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EU ministers 'discover' biofuels not an obligation after all

"The member states realised that the Commission's plan specifies that 10 percent of transport needs must come from renewable energy, not 10 percent from biofuels," Jean-Louis Borloo, the French environment and energy minister, said at the close of the three-day gathering.
by Staff Writers
Paris (AFP) July 5, 2008
European Union energy ministers said at an informal meeting Saturday they had been labouring for 18 months under the false impression that an EU plan to fight global warming included an obligation to develop controversial biofuels.

What seems to be a stunning misreading on the part of policymakers in Brussels comes at a time when the image of biofuels has shifted over a matter of a months from climate saviour to climate pariah.

Documents issued by the EU describing its ambitious energy and climate plan, unveiled in January 2007, have consistently said that 10 percent of all the fuel powering vehicles would come from plants by 2020.

A closer reading of the texts by the ministers apparently revealed otherwise.

"The member states realised that the Commission's plan specifies that 10 percent of transport needs must come from renewable energy, not 10 percent from biofuels," Jean-Louis Borloo, the French environment and energy minister, said at the close of the three-day gathering.

Jurgen Homann, the junior economy and energy minister from Germany, also confirmed the misconception.

The ministers "discovered" that requirements for transport "do not speak of biofuels, but renewables," he told AFP.

The majority of biofuels produced in the world today are extracted from corn in the United States, sugar in Brazil, and both grain and oil-seed crops in Europe.

Heralded as recently as last year as a silver bullet in the fight against global warming, biofuels were seen as a relatively carbon-free way to fuel cars and trucks.

"A year ago you were considered an ogre if you were not in favor of biofuels," Borloo told journalists on the margin of the meeting.

In recent months, however, they have been fiercely criticised for driving up world food prices, diverting precious crop land, and aggravating deforestation.

An unpublished World Bank report blamed biofuels for a 75 percent rise in the price a basket of staple food items, Britain's Guardian newspaper reported Friday.

The new reading of the EU "action plan" for energy and climate policy immediately raises the question of what -- if anything -- will replace biofuels in fulfilling the 10 percent transport requirement by 2020 for renewable energy.

"Things are changing very, very quickly," said Borloo, cited a number of new technologies under development ranging from hydrogen fuel to fuel cells.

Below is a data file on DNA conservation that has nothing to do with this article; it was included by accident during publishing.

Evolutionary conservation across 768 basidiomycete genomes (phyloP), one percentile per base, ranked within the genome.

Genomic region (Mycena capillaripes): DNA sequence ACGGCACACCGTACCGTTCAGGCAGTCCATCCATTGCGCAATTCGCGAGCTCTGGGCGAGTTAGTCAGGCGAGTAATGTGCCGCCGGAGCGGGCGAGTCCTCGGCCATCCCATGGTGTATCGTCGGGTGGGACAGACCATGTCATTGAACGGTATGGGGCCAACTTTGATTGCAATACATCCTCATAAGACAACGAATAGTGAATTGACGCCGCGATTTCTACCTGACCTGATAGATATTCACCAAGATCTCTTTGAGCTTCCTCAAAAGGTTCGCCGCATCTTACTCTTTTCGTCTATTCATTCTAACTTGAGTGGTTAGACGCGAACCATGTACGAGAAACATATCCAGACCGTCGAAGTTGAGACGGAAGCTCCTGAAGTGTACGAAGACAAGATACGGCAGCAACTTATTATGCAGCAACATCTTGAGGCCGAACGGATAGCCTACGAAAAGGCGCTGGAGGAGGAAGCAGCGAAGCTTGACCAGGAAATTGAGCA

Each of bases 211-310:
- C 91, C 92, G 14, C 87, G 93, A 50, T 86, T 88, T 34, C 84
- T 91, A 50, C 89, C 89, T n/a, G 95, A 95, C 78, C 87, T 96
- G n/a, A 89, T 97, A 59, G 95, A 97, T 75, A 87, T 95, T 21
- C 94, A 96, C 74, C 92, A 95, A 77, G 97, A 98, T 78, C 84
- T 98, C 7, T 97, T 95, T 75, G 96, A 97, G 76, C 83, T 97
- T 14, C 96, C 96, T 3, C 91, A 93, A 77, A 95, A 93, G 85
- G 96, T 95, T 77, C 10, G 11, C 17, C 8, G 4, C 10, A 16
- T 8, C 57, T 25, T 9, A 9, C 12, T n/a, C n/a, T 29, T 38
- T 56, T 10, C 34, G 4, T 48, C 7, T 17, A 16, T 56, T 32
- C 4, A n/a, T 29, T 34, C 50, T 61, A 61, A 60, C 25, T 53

At the same he acknowledged that "99.9 percent of the renewable fuel now available for vehicles is biofuel."

The EU plan calls for 20 percent of all energy needs in the 27-nation bloc to be met from renewable sources by 2020, and for an 20 percent reduction of greenhouse gases -- compared to 1990 levels -- by the same date.

Borloo also noted a shift already underway towards so-called "second generation" biofuels made from non-food sources such as switchgrass and wood byproducts.

The three-day gathering of the EU's top energy and environment officials was hosted by France, which assumed the six-month rotating presidency of the European Union on July 1.

The talks focused on how to improve energy efficiency in order both to improve energy security and to help curb greenhouse gases.

On biofuels, the ministers also discussed the creation of standards for "carbon dioxide savings" that will measure how much less CO2 a given biofuel would emit when compared to carbon-based fuels.

While hard targets have yet to be adopted, one proposal on the table calls for a 35 percent "CO2 savings" by 2015, and a 50 percent savings at a date yet to be specified.

Green groups have criticised some grain-based fuels -- especially ethanol, made from corn -- as being nearly as CO2-intensive as gasoline once the cost of production and transport are taken into account.

Biofuels may still be in their infancy but they are growing rapidly, with annual production leaping by double-digit percentages.

In 2007, 20 percent of grain -- 81 million tonnes -- produced in the United States was used to make ethanol, according to US think tank the Earth Policy Institute, which predicts that the percentage will jump to nearly a quarter this year.

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Biofuels behind food price hikes: leaked World Bank report
London (AFP) July 4, 2008
Biofuels have caused world food prices to increase by 75 percent, according to the findings of an unpublished World Bank report published in The Guardian newspaper on Friday.

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